If you believe that you have sustained personal injury or property damage for which DCR may be liable, you may file a claim. Your claim may be subject to one of two separate state statutory claims procedures, depending upon the type of claim involved. Only one, and not both, of the state claim procedures would apply to exclusively govern your claim, and each procedure has different claim filing requirements (including differing state agency offices at which the claim must be filed). A claim filed under the wrong statute, and therefore filed in the wrong state office, may be denied on that basis, so it is important to know which state law your claim may be subject. If you need assistance in filing a claim and seek to protect your rights, you should consider consulting a licensed attorney.Claims for injuries arising from an injury sustained while traveling on a DCR parkway or boulevard, or so-called “Roadway Defect Claims,” are governed exclusively by section 36 of Chapter 92 (within the Urban Parks District*) or section 18 of Chapter 81 (outside the Urban Parks District), as well as in all cases sections 15, 18 and 19 of Chapter 84 of the General Laws. All other claims for personal injury or property damage are governed by the requirements and limitations of Chapter 258 of the General Laws, known as the state Tort Claims Act.
Roadway defect claims
If you believe that you have sustained personal injury while traveling on a parkway, boulevard or roadway under the care, control, or maintenance of the Department of Conservation and Recreation (DCR) due solely to a defect in that boulevard or roadway, you may file a claim directly with DCR. Please note that the statutes below provide the sole and exclusive remedy for roadway defect claims. What is considered the parkway is broadly construed to apply to the roadway, sidewalk, islands and even strips of land which are within the outer limits of the traveled part of a boulevard and reasonably adapted to pedestrian use, even if these strips are not designed for vehicular travel. Likewise, what is considered a defect is broadly construed and includes any actual or conceptual defect or condition (visible or concealed) in the roadway or sidewalk that generally could render the area inconvenient or unsafe for ordinary travel, whether by pedestrian or automobile. Common examples that are covered by this claim procedure include: potholes or damaged pavement, malfunctioning or inoperable street lights or traffic signals, raised or lowered manhole covers, damaged or missing signs or protruding sign posts, or overhanging tree limbs.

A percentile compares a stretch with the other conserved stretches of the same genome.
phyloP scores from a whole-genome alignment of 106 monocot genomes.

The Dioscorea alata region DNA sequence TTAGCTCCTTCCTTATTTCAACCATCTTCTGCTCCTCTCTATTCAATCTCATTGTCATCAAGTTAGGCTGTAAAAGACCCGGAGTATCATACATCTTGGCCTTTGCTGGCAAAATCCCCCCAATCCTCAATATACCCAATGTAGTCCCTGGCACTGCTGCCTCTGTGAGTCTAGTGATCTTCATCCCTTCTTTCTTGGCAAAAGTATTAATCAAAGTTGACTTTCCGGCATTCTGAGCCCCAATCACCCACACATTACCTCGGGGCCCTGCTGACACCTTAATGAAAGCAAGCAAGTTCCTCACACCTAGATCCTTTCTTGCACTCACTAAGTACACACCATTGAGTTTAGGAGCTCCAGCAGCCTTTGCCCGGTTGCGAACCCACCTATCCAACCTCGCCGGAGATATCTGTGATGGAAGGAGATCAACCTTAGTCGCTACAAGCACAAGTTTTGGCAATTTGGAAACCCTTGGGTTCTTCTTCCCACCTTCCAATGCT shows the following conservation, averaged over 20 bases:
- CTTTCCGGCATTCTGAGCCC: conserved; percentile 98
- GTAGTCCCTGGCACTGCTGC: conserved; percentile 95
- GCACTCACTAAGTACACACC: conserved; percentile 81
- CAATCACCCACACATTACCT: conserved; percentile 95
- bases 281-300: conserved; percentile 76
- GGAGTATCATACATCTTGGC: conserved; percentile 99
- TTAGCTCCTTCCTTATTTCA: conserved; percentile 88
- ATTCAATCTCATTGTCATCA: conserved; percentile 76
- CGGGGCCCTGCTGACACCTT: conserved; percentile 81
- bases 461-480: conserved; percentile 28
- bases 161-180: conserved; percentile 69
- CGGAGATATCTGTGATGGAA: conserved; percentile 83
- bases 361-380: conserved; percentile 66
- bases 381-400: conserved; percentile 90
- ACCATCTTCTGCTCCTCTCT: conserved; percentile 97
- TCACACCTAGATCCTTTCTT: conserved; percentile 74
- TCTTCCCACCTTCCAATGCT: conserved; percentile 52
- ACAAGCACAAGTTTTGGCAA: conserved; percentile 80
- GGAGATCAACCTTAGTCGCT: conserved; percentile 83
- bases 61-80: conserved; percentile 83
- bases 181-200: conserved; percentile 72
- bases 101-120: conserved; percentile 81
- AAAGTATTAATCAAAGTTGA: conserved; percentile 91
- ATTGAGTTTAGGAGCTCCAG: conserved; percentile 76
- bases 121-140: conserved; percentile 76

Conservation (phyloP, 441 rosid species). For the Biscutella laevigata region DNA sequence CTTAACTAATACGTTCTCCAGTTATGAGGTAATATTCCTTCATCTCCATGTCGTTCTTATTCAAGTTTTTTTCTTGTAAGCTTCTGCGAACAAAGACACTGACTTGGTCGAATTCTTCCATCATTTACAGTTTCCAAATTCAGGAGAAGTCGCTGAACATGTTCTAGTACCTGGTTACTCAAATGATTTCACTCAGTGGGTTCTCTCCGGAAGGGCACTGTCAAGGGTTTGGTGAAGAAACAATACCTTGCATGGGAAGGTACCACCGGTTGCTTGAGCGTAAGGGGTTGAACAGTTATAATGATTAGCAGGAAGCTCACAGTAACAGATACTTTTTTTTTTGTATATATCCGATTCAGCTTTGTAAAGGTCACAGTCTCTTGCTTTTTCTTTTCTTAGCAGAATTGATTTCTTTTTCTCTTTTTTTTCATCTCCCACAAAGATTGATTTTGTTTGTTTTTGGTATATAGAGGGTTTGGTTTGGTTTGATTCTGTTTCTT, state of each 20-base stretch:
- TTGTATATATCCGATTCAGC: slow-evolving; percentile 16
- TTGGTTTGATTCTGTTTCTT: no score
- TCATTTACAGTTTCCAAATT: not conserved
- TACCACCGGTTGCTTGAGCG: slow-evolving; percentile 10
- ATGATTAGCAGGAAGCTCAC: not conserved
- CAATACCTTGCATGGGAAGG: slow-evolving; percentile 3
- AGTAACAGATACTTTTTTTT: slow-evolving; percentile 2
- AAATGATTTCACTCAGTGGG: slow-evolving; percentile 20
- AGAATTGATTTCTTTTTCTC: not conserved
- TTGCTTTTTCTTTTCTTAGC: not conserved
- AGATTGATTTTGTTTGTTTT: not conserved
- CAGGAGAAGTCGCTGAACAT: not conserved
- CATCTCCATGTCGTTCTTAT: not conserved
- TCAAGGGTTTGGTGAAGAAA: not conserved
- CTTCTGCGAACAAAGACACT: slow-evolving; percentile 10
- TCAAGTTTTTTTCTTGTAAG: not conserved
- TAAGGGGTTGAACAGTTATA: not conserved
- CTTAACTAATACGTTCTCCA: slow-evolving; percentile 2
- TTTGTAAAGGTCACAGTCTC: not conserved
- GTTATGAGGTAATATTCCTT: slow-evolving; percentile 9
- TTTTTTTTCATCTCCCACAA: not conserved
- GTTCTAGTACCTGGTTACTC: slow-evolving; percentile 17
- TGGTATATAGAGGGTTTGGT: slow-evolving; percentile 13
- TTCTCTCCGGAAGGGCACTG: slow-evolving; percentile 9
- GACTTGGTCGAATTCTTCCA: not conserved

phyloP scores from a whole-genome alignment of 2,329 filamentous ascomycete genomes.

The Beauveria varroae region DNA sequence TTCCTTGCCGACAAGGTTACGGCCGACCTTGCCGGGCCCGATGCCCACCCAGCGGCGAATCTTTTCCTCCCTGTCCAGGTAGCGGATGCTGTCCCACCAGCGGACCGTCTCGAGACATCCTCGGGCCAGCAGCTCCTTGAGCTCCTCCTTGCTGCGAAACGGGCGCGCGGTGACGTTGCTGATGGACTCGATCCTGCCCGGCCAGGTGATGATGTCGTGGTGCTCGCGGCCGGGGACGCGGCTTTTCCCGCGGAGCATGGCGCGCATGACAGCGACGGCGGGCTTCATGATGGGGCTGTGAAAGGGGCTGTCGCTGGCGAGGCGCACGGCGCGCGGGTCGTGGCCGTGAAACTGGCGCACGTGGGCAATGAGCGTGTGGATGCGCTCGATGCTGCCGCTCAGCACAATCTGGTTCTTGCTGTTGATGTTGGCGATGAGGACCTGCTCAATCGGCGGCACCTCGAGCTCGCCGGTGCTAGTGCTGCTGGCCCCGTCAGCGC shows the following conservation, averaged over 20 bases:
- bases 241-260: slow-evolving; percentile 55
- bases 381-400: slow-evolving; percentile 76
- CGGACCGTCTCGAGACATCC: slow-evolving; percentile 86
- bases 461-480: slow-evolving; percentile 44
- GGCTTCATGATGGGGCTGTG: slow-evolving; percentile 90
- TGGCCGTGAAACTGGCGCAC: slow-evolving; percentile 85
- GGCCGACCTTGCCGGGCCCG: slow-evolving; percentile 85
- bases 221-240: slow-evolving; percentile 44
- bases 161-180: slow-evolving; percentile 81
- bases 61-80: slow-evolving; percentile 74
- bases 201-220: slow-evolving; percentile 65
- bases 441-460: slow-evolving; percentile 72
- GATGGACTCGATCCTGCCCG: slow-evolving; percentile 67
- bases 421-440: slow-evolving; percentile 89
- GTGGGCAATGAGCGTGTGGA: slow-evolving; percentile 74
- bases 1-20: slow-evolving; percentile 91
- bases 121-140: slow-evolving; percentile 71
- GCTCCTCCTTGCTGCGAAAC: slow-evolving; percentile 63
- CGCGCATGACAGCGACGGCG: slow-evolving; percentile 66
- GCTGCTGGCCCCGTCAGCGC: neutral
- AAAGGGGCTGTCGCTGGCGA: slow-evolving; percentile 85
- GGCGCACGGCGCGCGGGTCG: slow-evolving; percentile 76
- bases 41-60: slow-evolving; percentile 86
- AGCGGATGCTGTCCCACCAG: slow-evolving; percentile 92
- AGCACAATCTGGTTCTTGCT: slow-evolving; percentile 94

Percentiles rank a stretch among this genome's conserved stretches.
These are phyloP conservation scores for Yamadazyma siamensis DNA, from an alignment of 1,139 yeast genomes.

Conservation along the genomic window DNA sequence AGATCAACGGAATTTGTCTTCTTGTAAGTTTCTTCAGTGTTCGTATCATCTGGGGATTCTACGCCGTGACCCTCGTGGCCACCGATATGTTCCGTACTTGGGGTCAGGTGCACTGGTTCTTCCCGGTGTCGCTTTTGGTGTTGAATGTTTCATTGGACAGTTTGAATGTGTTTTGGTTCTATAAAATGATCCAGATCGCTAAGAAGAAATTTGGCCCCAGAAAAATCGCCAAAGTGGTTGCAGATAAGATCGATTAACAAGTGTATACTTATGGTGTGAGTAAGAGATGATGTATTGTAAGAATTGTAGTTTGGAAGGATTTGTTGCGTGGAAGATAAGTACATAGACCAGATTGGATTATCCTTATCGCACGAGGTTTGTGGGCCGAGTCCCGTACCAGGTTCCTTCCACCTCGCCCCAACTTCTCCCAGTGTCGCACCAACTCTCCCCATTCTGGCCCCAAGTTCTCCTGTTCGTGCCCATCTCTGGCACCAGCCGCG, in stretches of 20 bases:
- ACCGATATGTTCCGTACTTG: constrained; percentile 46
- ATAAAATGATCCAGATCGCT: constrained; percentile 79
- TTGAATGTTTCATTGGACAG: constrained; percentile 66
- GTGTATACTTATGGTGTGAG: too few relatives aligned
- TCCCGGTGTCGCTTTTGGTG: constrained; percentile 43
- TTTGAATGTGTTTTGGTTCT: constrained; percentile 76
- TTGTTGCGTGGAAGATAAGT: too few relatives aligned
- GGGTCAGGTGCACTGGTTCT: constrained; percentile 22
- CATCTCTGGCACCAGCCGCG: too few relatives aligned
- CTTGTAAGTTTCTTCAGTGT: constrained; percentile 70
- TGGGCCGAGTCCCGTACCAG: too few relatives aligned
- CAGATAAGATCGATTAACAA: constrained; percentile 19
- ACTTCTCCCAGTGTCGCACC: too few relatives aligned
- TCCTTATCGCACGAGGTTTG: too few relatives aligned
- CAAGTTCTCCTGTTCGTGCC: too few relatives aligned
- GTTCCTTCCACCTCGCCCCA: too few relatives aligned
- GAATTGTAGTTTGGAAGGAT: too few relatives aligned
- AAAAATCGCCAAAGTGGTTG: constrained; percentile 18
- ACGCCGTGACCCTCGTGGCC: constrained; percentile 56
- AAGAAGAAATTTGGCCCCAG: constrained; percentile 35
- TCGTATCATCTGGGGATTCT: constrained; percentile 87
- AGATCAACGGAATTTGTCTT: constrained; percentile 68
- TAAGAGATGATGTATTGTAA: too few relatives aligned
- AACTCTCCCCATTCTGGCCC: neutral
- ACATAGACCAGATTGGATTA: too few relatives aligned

Note that state law caps any personal injury award for a roadway defect at $5,000 and does not allow for recovery of property damage (for example, damage to a car arising from a pothole). Roadway defect claims must be presented and filed within 30 days of the date of loss.
Your claim must contain sufficient information to describe the loss and to comply with section 19 of Chapter 84 of the General Laws. Your claim must be presented in writing to Acting Commissioner Jim Montgomery and mailed to:
Department of Conservation and Recreation
251 Causeway Street, Suite 600
Boston, MA 02114
Personal injury or property damage claims
The Tort Claims Act, Chapter 258 of the General Laws, covers all other personal injury or property damage negligence claims that do not arise from roadway defects. If you believe that you have sustained personal injury or property damage due to the negligence of DCR or its employees, not including damages from a roadway defect (which is covered as described above), you may file a claim under the state Tort Claims Act. Examples of such negligence claims include: motor vehicle incidents involving a DCR vehicle; or an injury sustained at a DCR park or facility. Regardless of the alleged value of the claim, state law caps any settlement at $100,000. Prior to filing any lawsuit against the Commonwealth, you must follow the presentment requirements set forth in the section 4 of the Tort Claims Act, and must present your claim in writing within 2 years of the date of loss. Your written claim should include sufficient information to describe what happened, when, where, and what you seek in compensation, as well as your address and contact number. Supporting documents and photographs are useful in addressing your claim more quickly. Unlike Roadway Defect Claims, your claim cannot be presented directly to DCR, and must be presented in writing to either the Attorney General or:
Kathleen A. Theoharides, Secretary
Executive Office of Energy and Environmental Affairs
100 Cambridge Street, Suite 900
Boston, MA 02114
For all properly presented claims, the claim will be forwarded to DCR for review and recommendation. DCR will make every effort to issue a formal recommendation of settlement or denial to the Executive Office of Energy and Environmental Affairs (EOEEA) within six months from the date your claim is presented. DCR legal staff members may contact you for additional information regarding your claim or to discuss potential settlement options. If your claim is denied by EOEEA, you may appeal only to Superior Court, as provided for in the state Tort Claims Act.